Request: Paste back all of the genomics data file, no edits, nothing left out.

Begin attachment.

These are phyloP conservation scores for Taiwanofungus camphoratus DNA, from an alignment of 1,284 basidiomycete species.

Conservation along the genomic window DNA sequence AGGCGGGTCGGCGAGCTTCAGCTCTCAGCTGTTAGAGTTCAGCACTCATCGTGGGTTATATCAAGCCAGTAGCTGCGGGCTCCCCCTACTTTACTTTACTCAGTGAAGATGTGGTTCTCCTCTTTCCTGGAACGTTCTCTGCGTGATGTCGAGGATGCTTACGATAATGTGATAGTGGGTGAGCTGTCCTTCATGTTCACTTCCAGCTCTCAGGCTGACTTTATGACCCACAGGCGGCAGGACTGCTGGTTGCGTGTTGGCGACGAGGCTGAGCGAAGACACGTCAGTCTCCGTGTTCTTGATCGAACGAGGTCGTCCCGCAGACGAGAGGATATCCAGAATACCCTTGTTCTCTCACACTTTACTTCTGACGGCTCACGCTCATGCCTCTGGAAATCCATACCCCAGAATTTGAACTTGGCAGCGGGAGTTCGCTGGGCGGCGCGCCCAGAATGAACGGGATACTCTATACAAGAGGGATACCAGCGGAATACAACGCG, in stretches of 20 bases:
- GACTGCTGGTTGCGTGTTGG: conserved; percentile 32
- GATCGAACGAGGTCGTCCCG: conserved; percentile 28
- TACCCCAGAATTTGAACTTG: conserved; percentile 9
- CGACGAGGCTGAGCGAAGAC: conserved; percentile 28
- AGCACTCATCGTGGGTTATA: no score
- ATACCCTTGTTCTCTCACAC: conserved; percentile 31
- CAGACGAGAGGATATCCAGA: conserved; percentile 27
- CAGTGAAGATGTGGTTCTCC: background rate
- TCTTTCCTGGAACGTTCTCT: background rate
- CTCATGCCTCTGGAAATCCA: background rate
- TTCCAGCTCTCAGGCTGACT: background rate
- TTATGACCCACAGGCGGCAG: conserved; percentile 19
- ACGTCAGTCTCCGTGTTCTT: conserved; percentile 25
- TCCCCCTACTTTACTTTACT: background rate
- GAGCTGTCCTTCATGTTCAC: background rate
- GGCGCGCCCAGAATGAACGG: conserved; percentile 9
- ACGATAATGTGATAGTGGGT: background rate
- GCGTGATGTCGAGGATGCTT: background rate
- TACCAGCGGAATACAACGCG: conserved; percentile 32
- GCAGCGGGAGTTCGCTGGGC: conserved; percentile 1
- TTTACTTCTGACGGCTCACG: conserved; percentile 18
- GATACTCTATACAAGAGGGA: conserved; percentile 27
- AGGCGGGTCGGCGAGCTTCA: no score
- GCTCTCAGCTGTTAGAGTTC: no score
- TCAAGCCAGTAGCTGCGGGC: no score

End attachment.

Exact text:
These are phyloP conservation scores for Taiwanofungus camphoratus DNA, from an alignment of 1,284 basidiomycete species.

Conservation along the genomic window DNA sequence AGGCGGGTCGGCGAGCTTCAGCTCTCAGCTGTTAGAGTTCAGCACTCATCGTGGGTTATATCAAGCCAGTAGCTGCGGGCTCCCCCTACTTTACTTTACTCAGTGAAGATGTGGTTCTCCTCTTTCCTGGAACGTTCTCTGCGTGATGTCGAGGATGCTTACGATAATGTGATAGTGGGTGAGCTGTCCTTCATGTTCACTTCCAGCTCTCAGGCTGACTTTATGACCCACAGGCGGCAGGACTGCTGGTTGCGTGTTGGCGACGAGGCTGAGCGAAGACACGTCAGTCTCCGTGTTCTTGATCGAACGAGGTCGTCCCGCAGACGAGAGGATATCCAGAATACCCTTGTTCTCTCACACTTTACTTCTGACGGCTCACGCTCATGCCTCTGGAAATCCATACCCCAGAATTTGAACTTGGCAGCGGGAGTTCGCTGGGCGGCGCGCCCAGAATGAACGGGATACTCTATACAAGAGGGATACCAGCGGAATACAACGCG, in stretches of 20 bases:
- GACTGCTGGTTGCGTGTTGG: conserved; percentile 32
- GATCGAACGAGGTCGTCCCG: conserved; percentile 28
- TACCCCAGAATTTGAACTTG: conserved; percentile 9
- CGACGAGGCTGAGCGAAGAC: conserved; percentile 28
- AGCACTCATCGTGGGTTATA: no score
- ATACCCTTGTTCTCTCACAC: conserved; percentile 31
- CAGACGAGAGGATATCCAGA: conserved; percentile 27
- CAGTGAAGATGTGGTTCTCC: background rate
- TCTTTCCTGGAACGTTCTCT: background rate
- CTCATGCCTCTGGAAATCCA: background rate
- TTCCAGCTCTCAGGCTGACT: background rate
- TTATGACCCACAGGCGGCAG: conserved; percentile 19
- ACGTCAGTCTCCGTGTTCTT: conserved; percentile 25
- TCCCCCTACTTTACTTTACT: background rate
- GAGCTGTCCTTCATGTTCAC: background rate
- GGCGCGCCCAGAATGAACGG: conserved; percentile 9
- ACGATAATGTGATAGTGGGT: background rate
- GCGTGATGTCGAGGATGCTT: background rate
- TACCAGCGGAATACAACGCG: conserved; percentile 32
- GCAGCGGGAGTTCGCTGGGC: conserved; percentile 1
- TTTACTTCTGACGGCTCACG: conserved; percentile 18
- GATACTCTATACAAGAGGGA: conserved; percentile 27
- AGGCGGGTCGGCGAGCTTCA: no score
- GCTCTCAGCTGTTAGAGTTC: no score
- TCAAGCCAGTAGCTGCGGGC: no score